A growing equality in gender has also been seen in the recent classes. In the past, enrollment has consisted mostly of men obtaining a culinary education; the classes this year are only about 65 percent male. There are also a number of reserved spots for international and Indigenous students to make sure there is room for a variety of demographics in the program. “There was definitely a dip in our program enrollment a few years ago, but recently we have done quite well in all areas. There is still some room left for our January and February 2020 intakes.” 

After PC1 graduation this year, students will be invited to Belgium for a tour of Callebaut Chocolate and Paris to dive deep into French bread making. Last year, some students went to Italy to immerse themselves in the food and wine culture.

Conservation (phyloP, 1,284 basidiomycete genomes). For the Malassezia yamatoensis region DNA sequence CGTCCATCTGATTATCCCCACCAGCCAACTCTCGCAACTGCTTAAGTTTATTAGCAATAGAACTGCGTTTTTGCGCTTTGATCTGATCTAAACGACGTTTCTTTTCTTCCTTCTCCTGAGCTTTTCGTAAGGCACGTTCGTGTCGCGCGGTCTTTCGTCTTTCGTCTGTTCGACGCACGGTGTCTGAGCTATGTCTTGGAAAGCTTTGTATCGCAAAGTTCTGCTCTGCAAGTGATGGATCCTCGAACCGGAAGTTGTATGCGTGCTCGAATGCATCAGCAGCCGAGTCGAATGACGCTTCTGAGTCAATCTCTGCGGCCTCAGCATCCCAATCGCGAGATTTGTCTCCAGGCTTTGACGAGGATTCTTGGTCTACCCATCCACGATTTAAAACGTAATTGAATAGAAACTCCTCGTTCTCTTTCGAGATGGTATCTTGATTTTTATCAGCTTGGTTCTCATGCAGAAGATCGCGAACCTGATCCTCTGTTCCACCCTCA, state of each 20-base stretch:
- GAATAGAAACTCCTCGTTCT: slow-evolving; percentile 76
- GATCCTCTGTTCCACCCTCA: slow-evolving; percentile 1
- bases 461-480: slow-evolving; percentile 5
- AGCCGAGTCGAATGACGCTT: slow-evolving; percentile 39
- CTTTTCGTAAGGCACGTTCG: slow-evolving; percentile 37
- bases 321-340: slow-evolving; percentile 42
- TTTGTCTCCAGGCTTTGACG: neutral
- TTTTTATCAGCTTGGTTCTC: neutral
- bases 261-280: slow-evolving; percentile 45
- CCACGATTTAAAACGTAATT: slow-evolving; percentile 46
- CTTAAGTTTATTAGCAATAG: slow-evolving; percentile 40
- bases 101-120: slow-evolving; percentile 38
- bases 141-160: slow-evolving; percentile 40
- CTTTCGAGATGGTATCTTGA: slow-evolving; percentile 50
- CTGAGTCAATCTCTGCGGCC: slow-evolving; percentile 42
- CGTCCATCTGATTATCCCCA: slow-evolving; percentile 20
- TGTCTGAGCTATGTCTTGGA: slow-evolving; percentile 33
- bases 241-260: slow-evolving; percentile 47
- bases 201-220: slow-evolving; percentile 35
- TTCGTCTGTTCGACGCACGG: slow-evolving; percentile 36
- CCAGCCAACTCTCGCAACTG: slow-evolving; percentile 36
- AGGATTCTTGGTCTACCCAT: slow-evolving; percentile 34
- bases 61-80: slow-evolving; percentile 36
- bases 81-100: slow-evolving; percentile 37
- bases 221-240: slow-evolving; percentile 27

The culinary students don’t just run the cafeteria; in fact, a lot of the service is run by VIU Food Services through Ancillaries. The students create the more elaborate pastries out front, the intricate salads, and a la carte (the stir-fries, pastas, etc). The students have the opportunity to master a dish and then it’s added to the Discovery Room Restaurant’s menu for that week. The Discovery Room has been reviewed in the Times Colonist as a place that “inspire[s] students to reach gastronomic heights.”

VIU’s kitchen does their best to be aware and teach others to be aware of how to accommodate people’s allergies and intolerances. Students have lessons about allergy information, components, and hidden ingredients. They have a daily briefing before lunch and dinner service to really press how important it is to prevent cross-contamination.